Why has the realist novel been persistently understood as promoting liberalism? Can this tendency be reconciled with an equally familiar tendency to see the novel as a national form? In A Probable State, Irene Tucker builds a revisionary argument about liberalism and the realist novel by shifting the focus from the rise of both in the eighteenth century to their breakdown at the end of the nineteenth. Through a series of intricate and absorbing readings, Tucker relates the decline of realism and the eroding logic of liberalism to the question of Jewish characters and writers and to shifting ideas of community and nation.
Whereas previous critics have explored the relationship between liberalism and the novel by studying the novel's liberal characters, Tucker argues that the liberal subject is represented not merely within the novel, but in the experience of the novel's form as well. With special attention to George Eliot, Henry James, Oliver Wendell Holmes, and S. Y. Abramovitch, Tucker shows how we can understand liberalism and the novel as modes of recognizing and negotiating with history.
Centers on the discourse of the liberal intellectual as exemplified in the novels of George Eliot, whose awareness of her aesthetic and social task was keener than that of most Victorian writers.
"Daniel Cottom has produced a readable, well-researched, and thoroughly referenced work that speaks to a broad scholarly audience composed of philosophers, psychologists, sociolinguists, literary critics, historians, sociologists, and anthropologists, to name but a few." --Anthropology and Humanism Quarterly
The Universal Jew analyzes literary images of the Jewish nation and the Jewish national subject at Zionism’s formative moment. In a series of original readings of late nineteenth-century texts—from George Eliot’s Daniel Deronda to Theodor Herzl’s Altneuland to the bildungsromane of Russian Hebrew and Yiddish writers—Mikhal Dekel demonstrates the aesthetic and political function of literary works in the making of early Zionist consciousness. More than half a century before the foundation of the State of Israel and prior to the establishment of the Zionist political movement, Zionism emerges as an imaginary concept in literary texts that create, facilitate, and naturalize the transition from Jewish-minority to Jewish-majority culture. The transition occurs, Dekel argues, mainly through the invention of male literary characters and narrators who come to represent "exemplary" persons or "man in general" for the emergent, still unformed national community.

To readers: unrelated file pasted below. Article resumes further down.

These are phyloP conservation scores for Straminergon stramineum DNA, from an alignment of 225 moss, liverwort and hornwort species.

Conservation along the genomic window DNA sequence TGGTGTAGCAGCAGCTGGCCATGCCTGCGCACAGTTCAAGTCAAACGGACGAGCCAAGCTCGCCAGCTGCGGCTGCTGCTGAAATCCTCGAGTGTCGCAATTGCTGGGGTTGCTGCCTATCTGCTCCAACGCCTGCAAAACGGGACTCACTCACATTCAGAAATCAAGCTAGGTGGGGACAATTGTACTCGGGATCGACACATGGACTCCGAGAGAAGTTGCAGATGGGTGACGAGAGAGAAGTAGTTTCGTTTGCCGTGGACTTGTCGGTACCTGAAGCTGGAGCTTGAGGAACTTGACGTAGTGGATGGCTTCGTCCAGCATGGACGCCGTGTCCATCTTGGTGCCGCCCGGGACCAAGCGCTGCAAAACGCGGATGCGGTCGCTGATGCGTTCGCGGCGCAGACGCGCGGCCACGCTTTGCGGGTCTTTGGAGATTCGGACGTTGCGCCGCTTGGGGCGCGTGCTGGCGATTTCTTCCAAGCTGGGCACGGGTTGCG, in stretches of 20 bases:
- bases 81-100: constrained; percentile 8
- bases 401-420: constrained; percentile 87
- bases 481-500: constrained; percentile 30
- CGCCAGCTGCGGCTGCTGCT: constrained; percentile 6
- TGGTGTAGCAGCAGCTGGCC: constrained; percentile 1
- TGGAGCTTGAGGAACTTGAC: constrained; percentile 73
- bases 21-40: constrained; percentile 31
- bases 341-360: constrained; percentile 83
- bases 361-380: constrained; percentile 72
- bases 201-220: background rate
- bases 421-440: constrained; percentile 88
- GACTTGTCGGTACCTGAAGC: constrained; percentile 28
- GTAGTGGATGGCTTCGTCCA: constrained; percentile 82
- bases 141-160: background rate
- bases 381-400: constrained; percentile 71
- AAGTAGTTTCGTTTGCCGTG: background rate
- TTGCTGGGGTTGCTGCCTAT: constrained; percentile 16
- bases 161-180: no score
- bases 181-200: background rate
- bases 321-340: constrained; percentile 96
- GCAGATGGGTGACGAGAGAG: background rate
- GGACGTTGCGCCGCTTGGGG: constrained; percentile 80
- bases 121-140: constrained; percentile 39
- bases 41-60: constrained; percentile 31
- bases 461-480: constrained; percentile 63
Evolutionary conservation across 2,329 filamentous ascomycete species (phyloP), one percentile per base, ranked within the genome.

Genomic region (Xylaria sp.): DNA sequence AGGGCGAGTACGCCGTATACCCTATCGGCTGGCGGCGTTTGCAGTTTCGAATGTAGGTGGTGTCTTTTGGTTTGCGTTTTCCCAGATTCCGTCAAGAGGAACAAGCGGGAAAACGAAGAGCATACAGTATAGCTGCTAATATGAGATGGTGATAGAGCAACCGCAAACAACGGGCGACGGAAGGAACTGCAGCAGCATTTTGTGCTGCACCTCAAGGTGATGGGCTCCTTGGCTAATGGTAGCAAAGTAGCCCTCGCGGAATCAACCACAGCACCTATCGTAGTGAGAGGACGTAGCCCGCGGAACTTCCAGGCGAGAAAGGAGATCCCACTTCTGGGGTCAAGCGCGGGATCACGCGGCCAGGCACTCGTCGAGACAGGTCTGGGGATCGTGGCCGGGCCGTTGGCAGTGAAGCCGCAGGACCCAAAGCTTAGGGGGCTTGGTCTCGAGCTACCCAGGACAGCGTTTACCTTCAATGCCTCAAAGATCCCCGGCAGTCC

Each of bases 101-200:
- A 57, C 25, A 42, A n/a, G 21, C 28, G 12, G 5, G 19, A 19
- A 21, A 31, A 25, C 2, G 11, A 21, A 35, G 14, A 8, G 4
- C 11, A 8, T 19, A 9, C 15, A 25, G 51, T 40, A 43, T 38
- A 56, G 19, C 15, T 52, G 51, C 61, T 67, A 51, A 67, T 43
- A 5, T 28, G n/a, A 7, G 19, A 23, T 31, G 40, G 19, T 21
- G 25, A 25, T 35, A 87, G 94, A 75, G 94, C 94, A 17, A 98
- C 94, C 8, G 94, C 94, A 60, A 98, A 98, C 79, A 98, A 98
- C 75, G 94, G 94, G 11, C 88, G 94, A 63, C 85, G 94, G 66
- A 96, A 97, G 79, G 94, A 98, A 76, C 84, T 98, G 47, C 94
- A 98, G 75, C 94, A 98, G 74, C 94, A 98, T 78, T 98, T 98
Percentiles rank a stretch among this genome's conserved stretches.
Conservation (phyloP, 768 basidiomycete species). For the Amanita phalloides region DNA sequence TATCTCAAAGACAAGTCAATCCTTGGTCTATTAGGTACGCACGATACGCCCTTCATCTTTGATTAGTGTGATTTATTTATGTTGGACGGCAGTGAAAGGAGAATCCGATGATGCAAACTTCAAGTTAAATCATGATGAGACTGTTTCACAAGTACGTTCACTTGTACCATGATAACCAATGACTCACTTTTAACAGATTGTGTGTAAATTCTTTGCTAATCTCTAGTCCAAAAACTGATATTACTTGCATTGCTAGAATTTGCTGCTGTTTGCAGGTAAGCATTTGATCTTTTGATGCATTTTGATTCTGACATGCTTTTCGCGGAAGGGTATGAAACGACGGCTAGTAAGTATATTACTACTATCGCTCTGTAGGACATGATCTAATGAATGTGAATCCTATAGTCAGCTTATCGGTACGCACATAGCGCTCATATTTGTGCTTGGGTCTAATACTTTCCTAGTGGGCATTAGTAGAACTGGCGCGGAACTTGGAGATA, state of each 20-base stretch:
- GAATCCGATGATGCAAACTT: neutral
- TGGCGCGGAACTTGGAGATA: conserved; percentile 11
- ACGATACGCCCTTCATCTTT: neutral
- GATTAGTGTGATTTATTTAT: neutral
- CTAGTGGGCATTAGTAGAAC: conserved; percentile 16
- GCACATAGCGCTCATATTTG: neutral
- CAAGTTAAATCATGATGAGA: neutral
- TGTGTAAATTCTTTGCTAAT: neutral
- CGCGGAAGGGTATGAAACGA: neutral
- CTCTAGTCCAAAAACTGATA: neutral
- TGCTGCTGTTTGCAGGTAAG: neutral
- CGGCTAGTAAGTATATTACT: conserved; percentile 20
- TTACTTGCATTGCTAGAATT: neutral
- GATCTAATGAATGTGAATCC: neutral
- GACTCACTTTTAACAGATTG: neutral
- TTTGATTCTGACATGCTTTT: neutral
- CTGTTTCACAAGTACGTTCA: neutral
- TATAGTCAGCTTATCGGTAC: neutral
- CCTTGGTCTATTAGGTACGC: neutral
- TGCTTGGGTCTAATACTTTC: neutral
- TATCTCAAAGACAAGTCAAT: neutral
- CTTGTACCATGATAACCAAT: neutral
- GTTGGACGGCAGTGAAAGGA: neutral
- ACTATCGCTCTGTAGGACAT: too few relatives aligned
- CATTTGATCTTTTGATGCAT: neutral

Such prototypical characters transform the symbol of the Jew from a racially or religiously defined minority subject to a "post-Jewish," particularuniversal, and fundamentally liberal majority subject. The Universal Jew situates the "Zionist moment" horizontally, within the various intellectual currents that make up the turn of the twentieth century: the discourse on modernity, the crisis in liberalism, Nietzsche’s critique of the Enlightenment, psychoanalysis, early feminism, and fin de siècle interrogation of sexual identities. The book examines the symbolic roles that Jews are assigned within these discourses and traces the ways in which Jewish literary citizens are shaped, both out of and in response to them. Beginning with an analysis of George Eliot’s construction of the character Deronda and its reception in Zionist circles, the Universal Jew ends with the self-fashioning of male citizens in fin de siècle and post-statehood Hebrew works, through the aesthetics oftragedy. Throughout her readings, Dekel analyzes the political meaning of these nascent images of citizens, uncovering in particular the gendered arrangements out of which they are born.
If Victorian women writers yearned for authorial forebears, or, in Elizabeth Barrett Browning’s words, for “grandmothers,” there were, Gail Turley Houston argues, grandmothers who in the late eighteenth and early nineteenth centuries envisioned powerful female divinities that would reconfigure society. Like many Victorian women writers, they experienced a sense of what Barrett Browning termed “mother-want” inextricably connected to “mother-god-want.” These millenarian and socialist feminist grandmothers believed the time had come for women to initiate the earthly paradise that patriarchal institutions had failed to establish.
Recuperating a symbolic divine in the form of the Great Mother—a pagan Virgin Mary, a female messiah, and a titanic Eve—Joanna Southcott, Eliza Sharples, Frances Wright, and others set the stage for Victorian women writers to envision and impart emanations of puissant Christian and pagan goddesses, enabling them to acquire the authorial legitimacy patriarchal culture denied them. Though the Victorian authors studied by Houston—Barrett Browning, Charlotte Brontë, Florence Nightingale, Anna Jameson, and George Eliot—often masked progressive rhetoric, even in some cases seeming to reject these foremothers, their radical genealogy reappeared in mystic, metaphysical revisions of divinity that insisted that deity be understood, at least in part, as substantively female.